Published to accompany the exhibition Seeing Salvation at the National Gallery, London 26 February – 7 May 2000.
Rather than presenting a life of Christ in art, this beautiful book explores the challenges facing artists when representing Jesus – God who became a man. It traces how the image of Christ that we recognize today evolved over two millennia, from the earliest metaphorical symbols of the Shepherd, the Lamb, and the Vine to the emergence of a "true likeness."
The book elegantly describes how artists have conveyed the paradox of Christ's dual nature – human and divine, weak and powerful – in portrayals of his infancy, and it also shows how images of his suffering convey a cosmic, as well as personal, significance. The moments of Christ's life become, through art, archetypes of all human experience: Christ nursed by the Virgin expresses the feelings of love every mother has for her child; Christ mocked is innocence beset by violence.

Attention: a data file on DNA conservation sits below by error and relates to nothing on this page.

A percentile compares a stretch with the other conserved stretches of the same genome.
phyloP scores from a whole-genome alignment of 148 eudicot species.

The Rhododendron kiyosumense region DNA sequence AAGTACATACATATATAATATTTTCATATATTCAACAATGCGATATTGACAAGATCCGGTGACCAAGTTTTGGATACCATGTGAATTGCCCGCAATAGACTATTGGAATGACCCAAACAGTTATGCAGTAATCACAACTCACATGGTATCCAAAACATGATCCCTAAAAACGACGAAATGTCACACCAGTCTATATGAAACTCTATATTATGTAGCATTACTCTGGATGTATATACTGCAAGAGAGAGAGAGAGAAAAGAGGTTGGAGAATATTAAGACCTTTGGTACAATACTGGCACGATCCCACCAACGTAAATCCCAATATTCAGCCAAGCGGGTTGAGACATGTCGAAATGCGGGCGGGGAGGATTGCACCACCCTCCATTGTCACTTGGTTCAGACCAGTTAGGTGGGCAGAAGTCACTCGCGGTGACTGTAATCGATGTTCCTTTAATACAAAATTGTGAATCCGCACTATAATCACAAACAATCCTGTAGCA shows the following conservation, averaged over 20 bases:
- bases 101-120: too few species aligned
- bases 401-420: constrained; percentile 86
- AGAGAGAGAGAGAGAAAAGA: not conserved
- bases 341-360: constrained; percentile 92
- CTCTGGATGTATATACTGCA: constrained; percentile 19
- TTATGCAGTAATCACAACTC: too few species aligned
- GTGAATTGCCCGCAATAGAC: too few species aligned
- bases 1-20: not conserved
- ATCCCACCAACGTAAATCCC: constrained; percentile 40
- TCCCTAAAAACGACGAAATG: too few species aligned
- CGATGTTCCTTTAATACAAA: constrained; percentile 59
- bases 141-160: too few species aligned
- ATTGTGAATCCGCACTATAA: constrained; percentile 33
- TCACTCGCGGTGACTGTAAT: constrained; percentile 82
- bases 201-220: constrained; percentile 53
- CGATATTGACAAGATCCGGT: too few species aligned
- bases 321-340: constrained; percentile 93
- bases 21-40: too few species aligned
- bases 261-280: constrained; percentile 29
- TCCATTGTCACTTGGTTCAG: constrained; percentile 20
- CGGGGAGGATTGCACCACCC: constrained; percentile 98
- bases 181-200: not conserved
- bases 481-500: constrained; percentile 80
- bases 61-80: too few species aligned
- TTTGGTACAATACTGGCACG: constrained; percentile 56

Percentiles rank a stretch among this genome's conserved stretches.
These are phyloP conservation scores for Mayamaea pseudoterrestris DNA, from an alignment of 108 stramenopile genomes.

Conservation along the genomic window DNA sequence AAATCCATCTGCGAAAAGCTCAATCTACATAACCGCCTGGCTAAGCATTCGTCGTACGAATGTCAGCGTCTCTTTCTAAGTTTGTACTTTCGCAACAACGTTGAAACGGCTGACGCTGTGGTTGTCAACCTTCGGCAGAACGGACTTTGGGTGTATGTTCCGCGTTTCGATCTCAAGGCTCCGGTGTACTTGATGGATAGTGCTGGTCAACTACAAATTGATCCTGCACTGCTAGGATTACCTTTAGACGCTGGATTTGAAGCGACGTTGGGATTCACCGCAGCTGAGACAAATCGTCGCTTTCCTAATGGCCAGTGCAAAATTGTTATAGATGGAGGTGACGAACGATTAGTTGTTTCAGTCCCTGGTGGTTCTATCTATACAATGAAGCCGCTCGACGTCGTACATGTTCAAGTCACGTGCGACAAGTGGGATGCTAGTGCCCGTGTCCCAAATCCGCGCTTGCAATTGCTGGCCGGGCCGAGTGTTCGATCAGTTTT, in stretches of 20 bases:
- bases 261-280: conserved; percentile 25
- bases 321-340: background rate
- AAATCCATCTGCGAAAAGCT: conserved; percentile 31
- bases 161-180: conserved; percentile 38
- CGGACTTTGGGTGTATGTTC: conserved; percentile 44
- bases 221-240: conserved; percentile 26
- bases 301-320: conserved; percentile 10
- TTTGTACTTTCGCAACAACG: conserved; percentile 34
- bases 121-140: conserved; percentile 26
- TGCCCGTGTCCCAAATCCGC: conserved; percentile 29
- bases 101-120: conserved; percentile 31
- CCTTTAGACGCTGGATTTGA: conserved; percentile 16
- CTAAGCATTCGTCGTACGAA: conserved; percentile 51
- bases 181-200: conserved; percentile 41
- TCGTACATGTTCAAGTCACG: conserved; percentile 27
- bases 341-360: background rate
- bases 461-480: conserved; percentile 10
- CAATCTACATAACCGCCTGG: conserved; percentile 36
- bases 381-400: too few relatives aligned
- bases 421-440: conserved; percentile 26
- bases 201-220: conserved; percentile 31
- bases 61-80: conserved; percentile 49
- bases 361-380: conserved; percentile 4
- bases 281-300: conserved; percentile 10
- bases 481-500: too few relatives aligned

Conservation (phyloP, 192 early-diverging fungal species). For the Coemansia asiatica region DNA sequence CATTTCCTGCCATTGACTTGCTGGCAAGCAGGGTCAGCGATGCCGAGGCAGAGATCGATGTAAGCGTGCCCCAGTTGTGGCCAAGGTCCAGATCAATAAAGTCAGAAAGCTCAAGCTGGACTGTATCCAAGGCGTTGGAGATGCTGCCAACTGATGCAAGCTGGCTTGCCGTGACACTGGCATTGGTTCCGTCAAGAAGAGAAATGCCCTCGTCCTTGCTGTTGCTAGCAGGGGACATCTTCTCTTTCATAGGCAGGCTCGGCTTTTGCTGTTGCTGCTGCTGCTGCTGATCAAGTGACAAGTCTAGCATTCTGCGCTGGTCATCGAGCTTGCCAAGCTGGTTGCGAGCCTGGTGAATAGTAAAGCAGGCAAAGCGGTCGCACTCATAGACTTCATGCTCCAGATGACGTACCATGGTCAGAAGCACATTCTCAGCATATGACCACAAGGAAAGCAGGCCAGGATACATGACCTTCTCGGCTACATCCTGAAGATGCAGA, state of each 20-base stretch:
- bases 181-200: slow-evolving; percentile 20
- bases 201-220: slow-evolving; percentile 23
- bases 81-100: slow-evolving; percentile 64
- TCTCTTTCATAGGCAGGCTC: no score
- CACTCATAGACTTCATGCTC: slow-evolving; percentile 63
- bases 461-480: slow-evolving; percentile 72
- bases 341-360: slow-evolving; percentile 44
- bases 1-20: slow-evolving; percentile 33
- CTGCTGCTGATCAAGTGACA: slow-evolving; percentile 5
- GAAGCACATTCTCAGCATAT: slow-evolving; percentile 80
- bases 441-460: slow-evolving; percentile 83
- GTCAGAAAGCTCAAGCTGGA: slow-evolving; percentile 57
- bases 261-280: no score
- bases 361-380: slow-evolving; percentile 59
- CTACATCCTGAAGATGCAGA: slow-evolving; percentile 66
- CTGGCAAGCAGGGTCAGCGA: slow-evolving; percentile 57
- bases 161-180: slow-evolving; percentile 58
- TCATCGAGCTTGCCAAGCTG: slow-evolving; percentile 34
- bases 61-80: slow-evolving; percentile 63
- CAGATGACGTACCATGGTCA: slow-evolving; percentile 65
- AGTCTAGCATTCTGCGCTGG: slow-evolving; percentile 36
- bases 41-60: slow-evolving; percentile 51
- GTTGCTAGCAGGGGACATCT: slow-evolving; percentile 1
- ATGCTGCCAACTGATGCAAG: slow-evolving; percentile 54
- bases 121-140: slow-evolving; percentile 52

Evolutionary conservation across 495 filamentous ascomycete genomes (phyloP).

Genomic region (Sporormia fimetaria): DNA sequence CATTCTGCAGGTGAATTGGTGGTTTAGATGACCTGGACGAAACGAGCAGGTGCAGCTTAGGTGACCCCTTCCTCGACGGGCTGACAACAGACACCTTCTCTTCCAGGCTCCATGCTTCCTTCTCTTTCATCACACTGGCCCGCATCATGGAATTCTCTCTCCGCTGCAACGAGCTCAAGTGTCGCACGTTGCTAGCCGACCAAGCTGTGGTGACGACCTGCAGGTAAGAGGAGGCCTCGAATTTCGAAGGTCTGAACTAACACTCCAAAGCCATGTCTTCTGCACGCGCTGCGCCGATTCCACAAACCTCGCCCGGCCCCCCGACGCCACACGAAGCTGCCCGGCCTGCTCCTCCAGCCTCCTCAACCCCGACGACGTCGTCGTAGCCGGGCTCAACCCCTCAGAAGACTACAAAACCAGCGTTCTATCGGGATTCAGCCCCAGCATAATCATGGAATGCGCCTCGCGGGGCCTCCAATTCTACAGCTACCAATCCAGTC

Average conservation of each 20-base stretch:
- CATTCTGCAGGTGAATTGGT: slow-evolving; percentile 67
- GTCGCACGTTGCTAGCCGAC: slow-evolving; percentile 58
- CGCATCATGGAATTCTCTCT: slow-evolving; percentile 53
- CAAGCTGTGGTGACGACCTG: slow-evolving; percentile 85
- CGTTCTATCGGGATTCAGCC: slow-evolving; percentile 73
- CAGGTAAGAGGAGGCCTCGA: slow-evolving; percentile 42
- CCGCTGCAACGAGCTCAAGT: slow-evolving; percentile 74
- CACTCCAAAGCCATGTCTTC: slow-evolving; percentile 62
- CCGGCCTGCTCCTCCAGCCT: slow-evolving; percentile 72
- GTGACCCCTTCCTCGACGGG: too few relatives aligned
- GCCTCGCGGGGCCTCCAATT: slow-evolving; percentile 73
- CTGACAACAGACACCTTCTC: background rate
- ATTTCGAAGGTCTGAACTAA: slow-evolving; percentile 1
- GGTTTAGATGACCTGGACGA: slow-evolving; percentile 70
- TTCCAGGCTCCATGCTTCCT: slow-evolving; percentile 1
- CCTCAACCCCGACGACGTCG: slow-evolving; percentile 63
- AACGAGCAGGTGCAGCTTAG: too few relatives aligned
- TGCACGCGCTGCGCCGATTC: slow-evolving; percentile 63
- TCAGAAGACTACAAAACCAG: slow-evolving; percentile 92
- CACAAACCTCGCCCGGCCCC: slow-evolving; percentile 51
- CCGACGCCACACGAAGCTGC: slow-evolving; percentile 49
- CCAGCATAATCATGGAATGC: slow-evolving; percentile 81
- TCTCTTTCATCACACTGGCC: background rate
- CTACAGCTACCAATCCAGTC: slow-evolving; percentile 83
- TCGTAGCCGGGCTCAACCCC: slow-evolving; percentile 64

A reissue of a successful book (first published in 2000), The Image of Christ is an essential volume for anyone seeking a deeper understanding of European art, in which Christian subjects have featured so prominently.
View spreads of this book (1 MB PDF)